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A long-playing record: 50,000km in 201 hours in a Mercedes 190 E 2.3-16

August 1983. Just a few weeks before Mercedes launched the high-performance version of its hewn-from-solid small saloon, it took three 190 E 2.3-16s to the Nardò test track in Italy and set several World Records.

They certainly don’t make them like that any more - although Mercedes-Benz, having dipped in quality during its brief, less-than-successful marriage to Chrysler, is now back on fine form, as our test of the latest S-Class shows.

Thirty years ago the company decided to go all sporty. BMW was seen to be the ‘performance brand’. Audi, Quattro apart, was yet to make mass-market fast saloons. And tuning by AMG was only available to a small number of discerning, well-heeled owners of big Mercedes. It also helped that the DTM (Germany’s highly popular Touring Car Championship) was now run to stricter road car rules - and Mercedes had decided to enter it.

So, at the Frankfurt show in 1983, packing a four-valve, Cosworth-tuned 2300cc version of the 190 E’s four, the 190 E 2.3-16 made its bow. Interestingly, the first series of cars’ 185bhp does not sound so impressive now, and we can’t help noticing the slightly mean omission of Cosworth’s name from the Stuttgart company’s 2013 press material.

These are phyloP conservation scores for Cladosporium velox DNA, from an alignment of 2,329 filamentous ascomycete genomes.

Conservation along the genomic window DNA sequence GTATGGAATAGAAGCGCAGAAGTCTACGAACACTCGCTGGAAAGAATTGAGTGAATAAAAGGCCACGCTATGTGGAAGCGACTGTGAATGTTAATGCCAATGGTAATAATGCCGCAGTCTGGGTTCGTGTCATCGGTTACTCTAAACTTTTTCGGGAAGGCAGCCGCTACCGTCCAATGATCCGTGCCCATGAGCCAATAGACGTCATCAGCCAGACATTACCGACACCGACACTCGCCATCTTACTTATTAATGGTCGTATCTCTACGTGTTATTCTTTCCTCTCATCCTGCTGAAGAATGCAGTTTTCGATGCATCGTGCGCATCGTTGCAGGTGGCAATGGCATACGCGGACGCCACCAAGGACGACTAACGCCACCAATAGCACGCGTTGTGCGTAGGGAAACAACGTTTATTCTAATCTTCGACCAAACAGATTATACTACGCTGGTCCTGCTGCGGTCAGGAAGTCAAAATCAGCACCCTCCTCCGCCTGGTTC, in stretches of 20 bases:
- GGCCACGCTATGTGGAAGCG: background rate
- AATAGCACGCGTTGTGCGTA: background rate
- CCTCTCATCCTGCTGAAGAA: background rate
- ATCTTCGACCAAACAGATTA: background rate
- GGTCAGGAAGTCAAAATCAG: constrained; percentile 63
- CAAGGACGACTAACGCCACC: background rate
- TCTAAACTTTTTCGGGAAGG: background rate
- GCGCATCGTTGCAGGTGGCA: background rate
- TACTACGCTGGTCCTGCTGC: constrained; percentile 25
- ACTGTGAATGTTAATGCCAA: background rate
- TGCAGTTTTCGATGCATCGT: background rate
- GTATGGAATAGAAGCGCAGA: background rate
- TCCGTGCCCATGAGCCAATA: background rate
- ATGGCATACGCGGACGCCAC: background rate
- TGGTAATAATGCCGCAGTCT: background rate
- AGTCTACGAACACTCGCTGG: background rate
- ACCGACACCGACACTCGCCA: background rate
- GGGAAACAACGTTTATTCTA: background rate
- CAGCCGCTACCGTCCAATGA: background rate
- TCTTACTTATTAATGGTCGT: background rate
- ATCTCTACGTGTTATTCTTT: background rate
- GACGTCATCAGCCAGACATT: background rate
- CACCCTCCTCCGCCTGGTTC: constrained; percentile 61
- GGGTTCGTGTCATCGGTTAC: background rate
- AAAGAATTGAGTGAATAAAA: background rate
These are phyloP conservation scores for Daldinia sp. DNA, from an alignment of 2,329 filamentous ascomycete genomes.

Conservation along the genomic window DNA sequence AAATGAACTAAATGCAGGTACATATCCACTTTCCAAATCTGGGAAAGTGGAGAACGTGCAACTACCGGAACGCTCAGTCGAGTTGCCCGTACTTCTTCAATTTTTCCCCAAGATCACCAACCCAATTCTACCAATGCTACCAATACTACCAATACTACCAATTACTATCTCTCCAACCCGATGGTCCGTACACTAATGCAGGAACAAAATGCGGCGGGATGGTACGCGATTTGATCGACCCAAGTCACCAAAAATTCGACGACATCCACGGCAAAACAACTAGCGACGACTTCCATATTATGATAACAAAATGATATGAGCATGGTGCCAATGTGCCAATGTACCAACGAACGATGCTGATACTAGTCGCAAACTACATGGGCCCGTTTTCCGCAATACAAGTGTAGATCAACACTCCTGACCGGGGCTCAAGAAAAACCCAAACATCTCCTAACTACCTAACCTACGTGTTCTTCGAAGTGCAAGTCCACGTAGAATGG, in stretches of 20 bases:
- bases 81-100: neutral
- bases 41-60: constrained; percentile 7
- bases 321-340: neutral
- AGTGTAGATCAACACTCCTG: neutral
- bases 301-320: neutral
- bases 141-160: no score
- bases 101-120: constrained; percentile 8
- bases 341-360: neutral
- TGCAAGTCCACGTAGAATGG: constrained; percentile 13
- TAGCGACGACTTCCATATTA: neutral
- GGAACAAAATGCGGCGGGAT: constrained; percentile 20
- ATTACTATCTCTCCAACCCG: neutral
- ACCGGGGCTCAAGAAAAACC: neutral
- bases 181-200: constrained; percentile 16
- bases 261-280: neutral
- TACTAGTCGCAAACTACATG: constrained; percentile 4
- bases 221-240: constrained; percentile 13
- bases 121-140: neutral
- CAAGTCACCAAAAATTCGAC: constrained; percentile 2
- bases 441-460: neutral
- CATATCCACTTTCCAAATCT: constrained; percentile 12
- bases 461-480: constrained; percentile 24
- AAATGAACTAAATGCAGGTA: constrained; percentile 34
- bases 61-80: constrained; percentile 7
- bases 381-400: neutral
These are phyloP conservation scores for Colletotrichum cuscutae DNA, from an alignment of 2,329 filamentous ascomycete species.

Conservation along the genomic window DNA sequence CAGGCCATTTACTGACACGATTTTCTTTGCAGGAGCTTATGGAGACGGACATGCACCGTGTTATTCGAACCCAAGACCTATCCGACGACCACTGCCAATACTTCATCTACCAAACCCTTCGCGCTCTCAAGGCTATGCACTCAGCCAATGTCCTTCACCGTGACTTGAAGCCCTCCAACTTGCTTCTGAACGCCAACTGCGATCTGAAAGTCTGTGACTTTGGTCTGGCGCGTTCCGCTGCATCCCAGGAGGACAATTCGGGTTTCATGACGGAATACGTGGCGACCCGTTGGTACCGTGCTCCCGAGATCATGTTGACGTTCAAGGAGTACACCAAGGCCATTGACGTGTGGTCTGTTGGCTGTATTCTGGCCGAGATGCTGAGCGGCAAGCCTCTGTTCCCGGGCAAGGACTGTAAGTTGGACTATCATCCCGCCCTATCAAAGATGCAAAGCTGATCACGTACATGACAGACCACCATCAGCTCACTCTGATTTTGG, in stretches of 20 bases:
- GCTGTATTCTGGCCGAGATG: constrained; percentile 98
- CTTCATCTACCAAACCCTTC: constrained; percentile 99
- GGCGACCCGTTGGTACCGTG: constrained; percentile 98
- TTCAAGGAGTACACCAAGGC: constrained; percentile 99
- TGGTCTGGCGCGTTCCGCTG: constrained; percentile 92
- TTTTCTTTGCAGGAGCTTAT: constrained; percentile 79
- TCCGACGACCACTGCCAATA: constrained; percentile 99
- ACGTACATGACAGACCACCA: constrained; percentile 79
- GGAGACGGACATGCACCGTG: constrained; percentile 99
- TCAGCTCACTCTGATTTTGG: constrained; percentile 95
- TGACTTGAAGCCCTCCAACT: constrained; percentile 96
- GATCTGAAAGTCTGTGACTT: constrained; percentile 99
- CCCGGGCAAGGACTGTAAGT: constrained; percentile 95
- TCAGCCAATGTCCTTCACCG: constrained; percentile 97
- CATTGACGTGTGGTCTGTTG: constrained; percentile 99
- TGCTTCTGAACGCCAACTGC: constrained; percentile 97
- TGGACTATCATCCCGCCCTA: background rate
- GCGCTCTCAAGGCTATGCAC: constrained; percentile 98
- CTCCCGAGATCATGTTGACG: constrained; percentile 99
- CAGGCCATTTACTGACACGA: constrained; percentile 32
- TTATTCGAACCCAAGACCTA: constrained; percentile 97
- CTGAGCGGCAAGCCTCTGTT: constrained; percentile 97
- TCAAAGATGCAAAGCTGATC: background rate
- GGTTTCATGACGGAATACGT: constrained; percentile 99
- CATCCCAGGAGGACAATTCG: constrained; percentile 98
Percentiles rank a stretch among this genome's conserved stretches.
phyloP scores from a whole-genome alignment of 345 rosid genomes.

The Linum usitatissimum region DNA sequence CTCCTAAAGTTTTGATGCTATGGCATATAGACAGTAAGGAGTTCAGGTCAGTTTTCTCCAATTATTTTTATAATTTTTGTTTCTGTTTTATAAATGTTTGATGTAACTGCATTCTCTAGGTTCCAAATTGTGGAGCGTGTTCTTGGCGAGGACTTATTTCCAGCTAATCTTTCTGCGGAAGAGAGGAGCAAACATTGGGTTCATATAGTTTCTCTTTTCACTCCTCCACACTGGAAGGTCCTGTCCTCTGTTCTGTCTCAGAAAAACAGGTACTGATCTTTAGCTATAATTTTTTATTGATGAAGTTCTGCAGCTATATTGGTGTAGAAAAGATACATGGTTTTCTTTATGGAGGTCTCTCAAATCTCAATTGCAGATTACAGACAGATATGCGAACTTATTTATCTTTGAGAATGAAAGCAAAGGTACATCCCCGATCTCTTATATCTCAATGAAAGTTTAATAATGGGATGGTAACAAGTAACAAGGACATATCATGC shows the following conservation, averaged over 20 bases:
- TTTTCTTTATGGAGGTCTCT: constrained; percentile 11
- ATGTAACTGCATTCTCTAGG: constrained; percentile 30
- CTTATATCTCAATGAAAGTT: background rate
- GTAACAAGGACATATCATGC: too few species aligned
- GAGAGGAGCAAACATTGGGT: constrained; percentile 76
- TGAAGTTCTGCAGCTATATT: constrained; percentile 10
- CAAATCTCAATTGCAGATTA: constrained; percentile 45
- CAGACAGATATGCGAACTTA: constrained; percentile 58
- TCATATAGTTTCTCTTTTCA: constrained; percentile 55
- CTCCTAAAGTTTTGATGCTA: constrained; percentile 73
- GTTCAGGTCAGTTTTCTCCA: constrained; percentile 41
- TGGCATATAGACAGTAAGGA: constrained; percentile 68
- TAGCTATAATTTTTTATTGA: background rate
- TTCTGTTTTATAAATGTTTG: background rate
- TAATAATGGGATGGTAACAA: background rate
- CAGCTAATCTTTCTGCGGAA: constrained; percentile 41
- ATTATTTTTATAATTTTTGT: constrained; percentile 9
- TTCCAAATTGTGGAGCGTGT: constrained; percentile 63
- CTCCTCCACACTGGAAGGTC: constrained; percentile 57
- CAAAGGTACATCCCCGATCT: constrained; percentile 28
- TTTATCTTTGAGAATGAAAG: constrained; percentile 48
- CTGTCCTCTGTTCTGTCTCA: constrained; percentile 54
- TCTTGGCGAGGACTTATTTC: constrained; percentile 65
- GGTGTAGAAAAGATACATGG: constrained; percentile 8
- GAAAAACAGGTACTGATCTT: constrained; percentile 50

Whatever, in August 1983 three 190 E 2.3-16s, only slightly modified for endurance running in 40deg C temperatures, successfully set three outright records over distances of 25,000km, 25,000 miles and 50,000km. The latter was despatched in 201 hours, 39 minutes and 43 seconds. They also broke nine international class (2000cc – 3000cc) records for category A (automobiles) group I (petrol engines). An impressive start for the car that even today is known for its solidity, performance and style.

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